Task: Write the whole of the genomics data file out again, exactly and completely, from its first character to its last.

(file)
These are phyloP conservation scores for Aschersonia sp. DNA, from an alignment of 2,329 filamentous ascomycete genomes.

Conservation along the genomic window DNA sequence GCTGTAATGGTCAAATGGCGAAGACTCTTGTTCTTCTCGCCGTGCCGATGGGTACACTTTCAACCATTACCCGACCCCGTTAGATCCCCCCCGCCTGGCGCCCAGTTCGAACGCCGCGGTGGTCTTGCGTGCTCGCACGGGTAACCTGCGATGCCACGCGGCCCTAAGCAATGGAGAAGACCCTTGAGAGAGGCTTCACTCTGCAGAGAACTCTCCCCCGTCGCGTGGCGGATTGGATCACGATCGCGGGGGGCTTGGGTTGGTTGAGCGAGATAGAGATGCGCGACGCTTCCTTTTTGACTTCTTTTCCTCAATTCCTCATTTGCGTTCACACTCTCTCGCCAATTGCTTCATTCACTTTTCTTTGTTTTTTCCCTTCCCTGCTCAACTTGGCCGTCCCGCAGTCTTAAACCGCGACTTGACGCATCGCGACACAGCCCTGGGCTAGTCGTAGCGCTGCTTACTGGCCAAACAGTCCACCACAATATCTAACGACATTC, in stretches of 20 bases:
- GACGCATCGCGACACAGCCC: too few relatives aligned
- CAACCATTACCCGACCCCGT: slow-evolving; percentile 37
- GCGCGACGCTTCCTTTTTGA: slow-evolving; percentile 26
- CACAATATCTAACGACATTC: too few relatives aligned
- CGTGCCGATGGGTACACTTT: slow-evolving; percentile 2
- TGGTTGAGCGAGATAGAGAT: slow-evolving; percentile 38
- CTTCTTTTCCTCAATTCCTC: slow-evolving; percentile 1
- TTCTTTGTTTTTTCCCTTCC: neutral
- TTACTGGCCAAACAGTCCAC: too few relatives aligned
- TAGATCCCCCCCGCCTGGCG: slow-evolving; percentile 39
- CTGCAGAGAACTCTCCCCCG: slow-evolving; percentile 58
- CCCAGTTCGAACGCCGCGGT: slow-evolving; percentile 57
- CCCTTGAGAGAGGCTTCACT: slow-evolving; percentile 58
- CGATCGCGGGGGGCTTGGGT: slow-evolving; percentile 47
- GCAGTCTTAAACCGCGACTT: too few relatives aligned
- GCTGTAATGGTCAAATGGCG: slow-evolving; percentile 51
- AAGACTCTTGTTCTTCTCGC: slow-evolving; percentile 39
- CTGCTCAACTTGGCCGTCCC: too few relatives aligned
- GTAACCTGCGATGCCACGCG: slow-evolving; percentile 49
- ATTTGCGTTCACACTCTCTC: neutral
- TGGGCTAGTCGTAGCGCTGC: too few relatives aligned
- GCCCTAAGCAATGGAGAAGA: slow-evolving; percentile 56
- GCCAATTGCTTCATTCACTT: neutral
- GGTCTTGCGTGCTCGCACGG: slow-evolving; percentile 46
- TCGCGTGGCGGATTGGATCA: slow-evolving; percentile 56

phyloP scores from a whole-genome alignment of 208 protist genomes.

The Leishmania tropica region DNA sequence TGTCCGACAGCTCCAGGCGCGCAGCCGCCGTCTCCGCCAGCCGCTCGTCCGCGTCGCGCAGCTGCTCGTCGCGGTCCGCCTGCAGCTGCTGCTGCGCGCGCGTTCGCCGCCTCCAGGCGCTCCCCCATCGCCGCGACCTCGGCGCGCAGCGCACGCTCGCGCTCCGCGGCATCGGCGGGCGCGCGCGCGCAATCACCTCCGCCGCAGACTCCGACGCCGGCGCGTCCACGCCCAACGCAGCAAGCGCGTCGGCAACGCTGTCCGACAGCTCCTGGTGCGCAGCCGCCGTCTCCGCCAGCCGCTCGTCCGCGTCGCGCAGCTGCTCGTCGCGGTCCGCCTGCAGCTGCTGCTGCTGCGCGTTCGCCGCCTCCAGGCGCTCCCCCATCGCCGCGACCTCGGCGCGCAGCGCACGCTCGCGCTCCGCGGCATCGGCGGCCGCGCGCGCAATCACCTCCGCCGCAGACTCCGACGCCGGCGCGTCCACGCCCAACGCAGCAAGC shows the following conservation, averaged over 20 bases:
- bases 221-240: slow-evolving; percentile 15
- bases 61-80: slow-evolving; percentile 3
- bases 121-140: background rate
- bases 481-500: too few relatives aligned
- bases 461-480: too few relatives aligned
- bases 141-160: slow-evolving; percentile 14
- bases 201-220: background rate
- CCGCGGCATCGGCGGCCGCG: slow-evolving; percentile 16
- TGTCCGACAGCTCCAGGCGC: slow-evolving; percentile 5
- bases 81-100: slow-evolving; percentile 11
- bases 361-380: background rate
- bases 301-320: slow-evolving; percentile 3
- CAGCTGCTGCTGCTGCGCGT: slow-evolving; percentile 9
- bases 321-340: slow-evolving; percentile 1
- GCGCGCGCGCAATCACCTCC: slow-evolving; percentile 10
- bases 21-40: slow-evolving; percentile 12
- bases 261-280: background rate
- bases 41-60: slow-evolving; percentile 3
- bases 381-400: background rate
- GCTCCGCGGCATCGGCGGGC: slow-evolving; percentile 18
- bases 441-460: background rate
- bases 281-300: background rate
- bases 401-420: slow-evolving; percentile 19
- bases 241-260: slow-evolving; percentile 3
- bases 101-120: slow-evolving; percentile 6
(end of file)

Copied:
These are phyloP conservation scores for Aschersonia sp. DNA, from an alignment of 2,329 filamentous ascomycete genomes.

Conservation along the genomic window DNA sequence GCTGTAATGGTCAAATGGCGAAGACTCTTGTTCTTCTCGCCGTGCCGATGGGTACACTTTCAACCATTACCCGACCCCGTTAGATCCCCCCCGCCTGGCGCCCAGTTCGAACGCCGCGGTGGTCTTGCGTGCTCGCACGGGTAACCTGCGATGCCACGCGGCCCTAAGCAATGGAGAAGACCCTTGAGAGAGGCTTCACTCTGCAGAGAACTCTCCCCCGTCGCGTGGCGGATTGGATCACGATCGCGGGGGGCTTGGGTTGGTTGAGCGAGATAGAGATGCGCGACGCTTCCTTTTTGACTTCTTTTCCTCAATTCCTCATTTGCGTTCACACTCTCTCGCCAATTGCTTCATTCACTTTTCTTTGTTTTTTCCCTTCCCTGCTCAACTTGGCCGTCCCGCAGTCTTAAACCGCGACTTGACGCATCGCGACACAGCCCTGGGCTAGTCGTAGCGCTGCTTACTGGCCAAACAGTCCACCACAATATCTAACGACATTC, in stretches of 20 bases:
- GACGCATCGCGACACAGCCC: too few relatives aligned
- CAACCATTACCCGACCCCGT: slow-evolving; percentile 37
- GCGCGACGCTTCCTTTTTGA: slow-evolving; percentile 26
- CACAATATCTAACGACATTC: too few relatives aligned
- CGTGCCGATGGGTACACTTT: slow-evolving; percentile 2
- TGGTTGAGCGAGATAGAGAT: slow-evolving; percentile 38
- CTTCTTTTCCTCAATTCCTC: slow-evolving; percentile 1
- TTCTTTGTTTTTTCCCTTCC: neutral
- TTACTGGCCAAACAGTCCAC: too few relatives aligned
- TAGATCCCCCCCGCCTGGCG: slow-evolving; percentile 39
- CTGCAGAGAACTCTCCCCCG: slow-evolving; percentile 58
- CCCAGTTCGAACGCCGCGGT: slow-evolving; percentile 57
- CCCTTGAGAGAGGCTTCACT: slow-evolving; percentile 58
- CGATCGCGGGGGGCTTGGGT: slow-evolving; percentile 47
- GCAGTCTTAAACCGCGACTT: too few relatives aligned
- GCTGTAATGGTCAAATGGCG: slow-evolving; percentile 51
- AAGACTCTTGTTCTTCTCGC: slow-evolving; percentile 39
- CTGCTCAACTTGGCCGTCCC: too few relatives aligned
- GTAACCTGCGATGCCACGCG: slow-evolving; percentile 49
- ATTTGCGTTCACACTCTCTC: neutral
- TGGGCTAGTCGTAGCGCTGC: too few relatives aligned
- GCCCTAAGCAATGGAGAAGA: slow-evolving; percentile 56
- GCCAATTGCTTCATTCACTT: neutral
- GGTCTTGCGTGCTCGCACGG: slow-evolving; percentile 46
- TCGCGTGGCGGATTGGATCA: slow-evolving; percentile 56

phyloP scores from a whole-genome alignment of 208 protist genomes.

The Leishmania tropica region DNA sequence TGTCCGACAGCTCCAGGCGCGCAGCCGCCGTCTCCGCCAGCCGCTCGTCCGCGTCGCGCAGCTGCTCGTCGCGGTCCGCCTGCAGCTGCTGCTGCGCGCGCGTTCGCCGCCTCCAGGCGCTCCCCCATCGCCGCGACCTCGGCGCGCAGCGCACGCTCGCGCTCCGCGGCATCGGCGGGCGCGCGCGCGCAATCACCTCCGCCGCAGACTCCGACGCCGGCGCGTCCACGCCCAACGCAGCAAGCGCGTCGGCAACGCTGTCCGACAGCTCCTGGTGCGCAGCCGCCGTCTCCGCCAGCCGCTCGTCCGCGTCGCGCAGCTGCTCGTCGCGGTCCGCCTGCAGCTGCTGCTGCTGCGCGTTCGCCGCCTCCAGGCGCTCCCCCATCGCCGCGACCTCGGCGCGCAGCGCACGCTCGCGCTCCGCGGCATCGGCGGCCGCGCGCGCAATCACCTCCGCCGCAGACTCCGACGCCGGCGCGTCCACGCCCAACGCAGCAAGC shows the following conservation, averaged over 20 bases:
- bases 221-240: slow-evolving; percentile 15
- bases 61-80: slow-evolving; percentile 3
- bases 121-140: background rate
- bases 481-500: too few relatives aligned
- bases 461-480: too few relatives aligned
- bases 141-160: slow-evolving; percentile 14
- bases 201-220: background rate
- CCGCGGCATCGGCGGCCGCG: slow-evolving; percentile 16
- TGTCCGACAGCTCCAGGCGC: slow-evolving; percentile 5
- bases 81-100: slow-evolving; percentile 11
- bases 361-380: background rate
- bases 301-320: slow-evolving; percentile 3
- CAGCTGCTGCTGCTGCGCGT: slow-evolving; percentile 9
- bases 321-340: slow-evolving; percentile 1
- GCGCGCGCGCAATCACCTCC: slow-evolving; percentile 10
- bases 21-40: slow-evolving; percentile 12
- bases 261-280: background rate
- bases 41-60: slow-evolving; percentile 3
- bases 381-400: background rate
- GCTCCGCGGCATCGGCGGGC: slow-evolving; percentile 18
- bases 441-460: background rate
- bases 281-300: background rate
- bases 401-420: slow-evolving; percentile 19
- bases 241-260: slow-evolving; percentile 3
- bases 101-120: slow-evolving; percentile 6